Arpiar Janoyan was born in Beirut, Lebanon on January 27, 1940. He was the son of Tavit & Manoushak Janoyan and brother to Lydia, Hovaness and Yester. He received his early childhood education at Sourp Nshan Ele‐ mentary school and after 3rd grade moved to Nor Marash where he finished elementary school at Karasoon Manoog. For three years he attended the Nshan Palandjian Jemaran. Unfor‐ tunately, due to financial hardships, he had to leave his beloved school early and start working to support his family.
At the age of 18 he started his own business as a commercial artist where he made all kinds of signs, banners, posters and created corporate logos. In the days prior to computers and vinyl lettering, Arpiar had to paint all his creations by hand. He was always proud to be his own boss. In the halcyon days of Beirut his creative and cool signs decorated the city’s business districts.
At the young age of 25 on December 19 1965, he married his elementary school sweet‐ heart, Hermine Najarian, and was blessed with 2 children, Nora and Aram. Between 1970 and 1975 he travelled to Paris and Yerevan multiple times where he fostered a vast network of artists and received inspiration.
At the outset of the civil war in Lebanon, in August 1975, Arpiar and Hermine’s extended family fled Beirut due to the efforts of Hermine’s brother Sarkis Najarian, who’s friendship with Tip O’Neil and the Kennedys helped secure entry to the United States. He arrived in Boston on October 1st 1976. After the famous blizzard of 1977, Arpiar moved his family to Los Angeles. He found a job at the Uni‐ versal Studios and his unique ability to write in Arabic, allowed him to make all the signs for many movies and TV shows that required that particular skill.
In 1980, he opened up his own shop, and Designs by Arpiar was created in North Hollywood. Arpiar got involved in the local Chamber of Commerce and met many celebrities, making memorable appearances on both the Jay Leno and Conan O’Brian shows.
In 1986 he commenced his annual trips to Armenia with the sole purpose of helping the local artists. He made lifelong friends on these adventures. He ran with poets, painters, musicians, academics and politicians. Every autumn he would go for 23 weeks. He did his annual pilgrimage to the home‐ land for over 30 years.
In 1990 when the Desert Storm War erupted in Iraq, he got into the flag business, selling thou‐ sands of patriotic American Flags and this served as the catalyst to launch a flags, pins and patriotic gear division of his business. Subsequently, in 1991 when Armenia declared its independence, he pro‐ duced thousands of Tricolor Armenian flags and departed to Hayastan to decorate the parliament for the swearing of the first president of independent Armenia. This became a lifelong passion for him. For every Armenian fundraising function, Arpiar provided all the flags, pins and decorations. He helped establish the first consul general of Armenia office in Beverly Hills. He was also instrumental with working with Louise Simone, president of AGBU, to create all the signage for the American Uni‐ versity of Armenia. He would send special gifts like the Coat of Arms to the President’s office and the Insignia of Etchmiadzin to Vehapars. His dedication to the homeland and his people culminated with the Nerses Shnorali Medal which was bestowed to him in May 2006 by Vehapar Karekin II.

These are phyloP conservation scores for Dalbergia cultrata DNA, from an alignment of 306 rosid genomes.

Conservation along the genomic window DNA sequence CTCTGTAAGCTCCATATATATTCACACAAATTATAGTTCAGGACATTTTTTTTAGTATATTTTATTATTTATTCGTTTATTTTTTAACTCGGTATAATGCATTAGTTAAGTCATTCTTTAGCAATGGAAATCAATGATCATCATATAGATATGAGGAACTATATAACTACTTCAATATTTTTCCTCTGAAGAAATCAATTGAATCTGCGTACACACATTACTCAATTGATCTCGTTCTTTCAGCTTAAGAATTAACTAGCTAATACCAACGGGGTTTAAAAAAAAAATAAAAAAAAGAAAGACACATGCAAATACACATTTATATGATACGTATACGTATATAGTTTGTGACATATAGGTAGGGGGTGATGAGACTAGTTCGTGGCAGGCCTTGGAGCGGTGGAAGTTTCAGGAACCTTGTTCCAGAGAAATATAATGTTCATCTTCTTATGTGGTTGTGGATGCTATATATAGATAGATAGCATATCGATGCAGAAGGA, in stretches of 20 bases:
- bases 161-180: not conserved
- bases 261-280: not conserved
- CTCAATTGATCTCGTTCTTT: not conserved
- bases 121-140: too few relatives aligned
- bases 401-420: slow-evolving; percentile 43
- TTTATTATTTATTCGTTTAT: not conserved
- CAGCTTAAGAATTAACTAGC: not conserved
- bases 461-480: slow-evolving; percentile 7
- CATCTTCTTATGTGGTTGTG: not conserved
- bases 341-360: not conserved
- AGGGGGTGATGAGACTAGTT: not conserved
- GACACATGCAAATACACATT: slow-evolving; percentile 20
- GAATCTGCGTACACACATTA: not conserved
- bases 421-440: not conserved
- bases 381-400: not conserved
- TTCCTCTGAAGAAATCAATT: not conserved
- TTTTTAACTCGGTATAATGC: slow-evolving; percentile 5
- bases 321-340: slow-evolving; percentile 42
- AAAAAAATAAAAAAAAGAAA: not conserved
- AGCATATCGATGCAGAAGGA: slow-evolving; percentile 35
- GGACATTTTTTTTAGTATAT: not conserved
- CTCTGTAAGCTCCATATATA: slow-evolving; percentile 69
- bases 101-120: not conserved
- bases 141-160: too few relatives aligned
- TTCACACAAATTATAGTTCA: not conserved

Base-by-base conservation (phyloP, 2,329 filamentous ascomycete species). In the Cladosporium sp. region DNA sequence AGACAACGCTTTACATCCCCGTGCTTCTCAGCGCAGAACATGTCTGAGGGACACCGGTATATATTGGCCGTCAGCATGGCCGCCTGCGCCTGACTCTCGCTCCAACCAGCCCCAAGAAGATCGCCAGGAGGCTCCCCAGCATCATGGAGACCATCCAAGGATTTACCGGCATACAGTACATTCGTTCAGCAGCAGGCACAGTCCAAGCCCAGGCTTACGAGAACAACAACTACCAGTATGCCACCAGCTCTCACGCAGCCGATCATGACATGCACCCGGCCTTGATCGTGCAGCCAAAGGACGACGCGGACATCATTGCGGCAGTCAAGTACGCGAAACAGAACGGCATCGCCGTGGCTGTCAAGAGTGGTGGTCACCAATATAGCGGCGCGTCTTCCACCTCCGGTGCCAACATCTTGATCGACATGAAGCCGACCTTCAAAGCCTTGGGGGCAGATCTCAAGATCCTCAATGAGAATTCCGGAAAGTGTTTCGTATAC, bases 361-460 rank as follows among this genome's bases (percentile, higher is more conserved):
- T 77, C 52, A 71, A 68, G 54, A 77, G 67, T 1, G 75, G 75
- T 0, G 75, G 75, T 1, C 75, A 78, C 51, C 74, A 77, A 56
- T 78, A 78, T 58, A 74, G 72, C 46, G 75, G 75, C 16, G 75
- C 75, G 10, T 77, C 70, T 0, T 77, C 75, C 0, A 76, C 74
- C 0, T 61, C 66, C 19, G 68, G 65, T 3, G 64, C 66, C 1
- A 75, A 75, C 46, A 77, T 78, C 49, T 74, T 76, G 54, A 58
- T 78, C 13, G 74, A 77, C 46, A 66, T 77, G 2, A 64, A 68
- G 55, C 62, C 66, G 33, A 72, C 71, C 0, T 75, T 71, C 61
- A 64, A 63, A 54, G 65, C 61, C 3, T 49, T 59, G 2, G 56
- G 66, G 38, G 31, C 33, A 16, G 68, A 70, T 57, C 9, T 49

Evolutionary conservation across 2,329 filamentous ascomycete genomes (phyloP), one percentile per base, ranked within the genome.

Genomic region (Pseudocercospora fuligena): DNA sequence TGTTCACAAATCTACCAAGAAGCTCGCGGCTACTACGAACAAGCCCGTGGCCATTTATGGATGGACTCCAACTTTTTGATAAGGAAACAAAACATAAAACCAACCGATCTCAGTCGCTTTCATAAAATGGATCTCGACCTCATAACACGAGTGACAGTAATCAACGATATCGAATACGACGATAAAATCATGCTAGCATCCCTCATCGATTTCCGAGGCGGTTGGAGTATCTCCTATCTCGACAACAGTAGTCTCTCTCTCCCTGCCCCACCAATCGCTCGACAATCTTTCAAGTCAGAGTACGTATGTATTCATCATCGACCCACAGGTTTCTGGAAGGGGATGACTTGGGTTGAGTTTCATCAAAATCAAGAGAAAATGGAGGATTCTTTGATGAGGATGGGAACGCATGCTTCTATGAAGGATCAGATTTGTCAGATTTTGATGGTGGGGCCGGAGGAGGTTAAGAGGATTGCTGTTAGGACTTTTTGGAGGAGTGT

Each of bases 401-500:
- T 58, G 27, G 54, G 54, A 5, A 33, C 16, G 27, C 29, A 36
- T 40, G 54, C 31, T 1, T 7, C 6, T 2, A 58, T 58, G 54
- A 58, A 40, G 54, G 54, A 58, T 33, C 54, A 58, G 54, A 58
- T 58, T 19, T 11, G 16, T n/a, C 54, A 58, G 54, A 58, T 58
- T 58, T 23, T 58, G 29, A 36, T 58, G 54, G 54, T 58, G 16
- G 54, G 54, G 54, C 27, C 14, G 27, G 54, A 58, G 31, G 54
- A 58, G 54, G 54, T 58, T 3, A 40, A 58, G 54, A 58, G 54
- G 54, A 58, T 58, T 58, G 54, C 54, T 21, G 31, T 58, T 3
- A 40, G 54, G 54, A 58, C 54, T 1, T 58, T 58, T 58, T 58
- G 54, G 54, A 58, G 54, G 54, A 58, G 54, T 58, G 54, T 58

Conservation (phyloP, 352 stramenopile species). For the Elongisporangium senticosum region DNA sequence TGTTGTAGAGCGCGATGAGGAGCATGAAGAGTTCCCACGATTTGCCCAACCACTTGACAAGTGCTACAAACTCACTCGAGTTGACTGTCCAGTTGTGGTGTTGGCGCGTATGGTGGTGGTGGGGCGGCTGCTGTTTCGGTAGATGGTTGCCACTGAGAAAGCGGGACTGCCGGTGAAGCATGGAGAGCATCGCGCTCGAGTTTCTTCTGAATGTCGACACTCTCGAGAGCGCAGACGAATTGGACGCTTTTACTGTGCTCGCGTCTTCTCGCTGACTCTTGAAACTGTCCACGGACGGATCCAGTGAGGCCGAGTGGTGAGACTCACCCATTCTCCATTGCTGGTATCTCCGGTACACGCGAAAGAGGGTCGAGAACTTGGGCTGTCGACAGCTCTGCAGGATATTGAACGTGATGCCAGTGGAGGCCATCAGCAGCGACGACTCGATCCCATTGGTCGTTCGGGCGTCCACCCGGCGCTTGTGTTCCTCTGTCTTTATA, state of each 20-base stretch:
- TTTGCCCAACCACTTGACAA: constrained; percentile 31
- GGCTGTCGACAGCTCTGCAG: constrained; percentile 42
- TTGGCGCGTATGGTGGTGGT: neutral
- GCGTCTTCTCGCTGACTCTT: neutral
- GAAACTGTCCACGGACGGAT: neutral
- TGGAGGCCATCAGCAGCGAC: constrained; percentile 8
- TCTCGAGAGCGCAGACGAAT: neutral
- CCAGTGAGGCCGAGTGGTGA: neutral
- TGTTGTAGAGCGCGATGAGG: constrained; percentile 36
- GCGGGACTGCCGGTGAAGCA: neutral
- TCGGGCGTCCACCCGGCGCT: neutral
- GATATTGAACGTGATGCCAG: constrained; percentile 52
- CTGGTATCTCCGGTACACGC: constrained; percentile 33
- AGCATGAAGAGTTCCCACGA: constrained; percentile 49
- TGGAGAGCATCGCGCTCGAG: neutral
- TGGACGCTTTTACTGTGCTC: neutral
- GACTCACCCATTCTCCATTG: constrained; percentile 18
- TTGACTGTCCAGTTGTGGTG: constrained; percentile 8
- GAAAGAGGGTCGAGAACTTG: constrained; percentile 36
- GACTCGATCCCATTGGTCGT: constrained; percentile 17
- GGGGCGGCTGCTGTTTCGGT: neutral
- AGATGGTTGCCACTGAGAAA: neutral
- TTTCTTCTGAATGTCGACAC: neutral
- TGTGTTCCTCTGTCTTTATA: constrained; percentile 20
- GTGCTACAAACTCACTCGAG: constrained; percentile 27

Arpiar was also a big supporter of Armenian 20th century art. Organizing several art shows here in Los Angeles that included paintings from Carzou, Jansem, Khanjian, Hagopian, Giragossian, An‐ toyan, Amadouni and many others. He always wanted to ensure that the art bought from his exhibitions was placed in loving homes of Armenians who would appreciate its unique Armenian aesthetic.
In 1998, he moved his business to a new location off of Cahuenga Blvd. This was his haven for over 20 years. It was an eclectic multi mix property where he had his sign business, his flag/pin inven‐ tory, an art gallery, and an upstairs studio apartment where various artists would stay when they came in from out of town. As Arpiar transitioned into semiretirement, this location became a default Armenian community center where his friends would congregate to drink Armenian coffee and discuss topics in‐ cluding, art, culture, movies, politics and community events.
In 2001 he was diagnosed with diabetes. He struggled with this constantly for the past 20 years but was intent on never letting it control his life.
On his 75th birthday, his younger sister Yester organized a surprise birthday party for him. Sur‐ rounded by his children, grandchildren, siblings and extended family, this was one of the highlights of his life.
When covid hit in 2020, he was not impacted physically but was crushed socially. He was not built for isolation because he got his oxygen and energy from his friends who he suddenly couldn’t be with. He fell into depression as many of his travel plans with his family had to be shelved.
So many friends from Beirut and Armenia relied on him when they first moved to this country. His generosity was boundless. Anyone who knew him loved him.
His pride and joy were his wife of 57 years Hermine, his children, Nora & Aram, their spouses, Dr. Philip & Lusine and his 4 wonderful grandchildren Alexander, Isabella, Arno & Vaughn.
If a measure of a man is determined by the impact he had on the lives of others, Arpiar Janoyan lived a wildly successful life. You can say he was the personification of the American Dream written in BOLD ARMENIAN LETTERS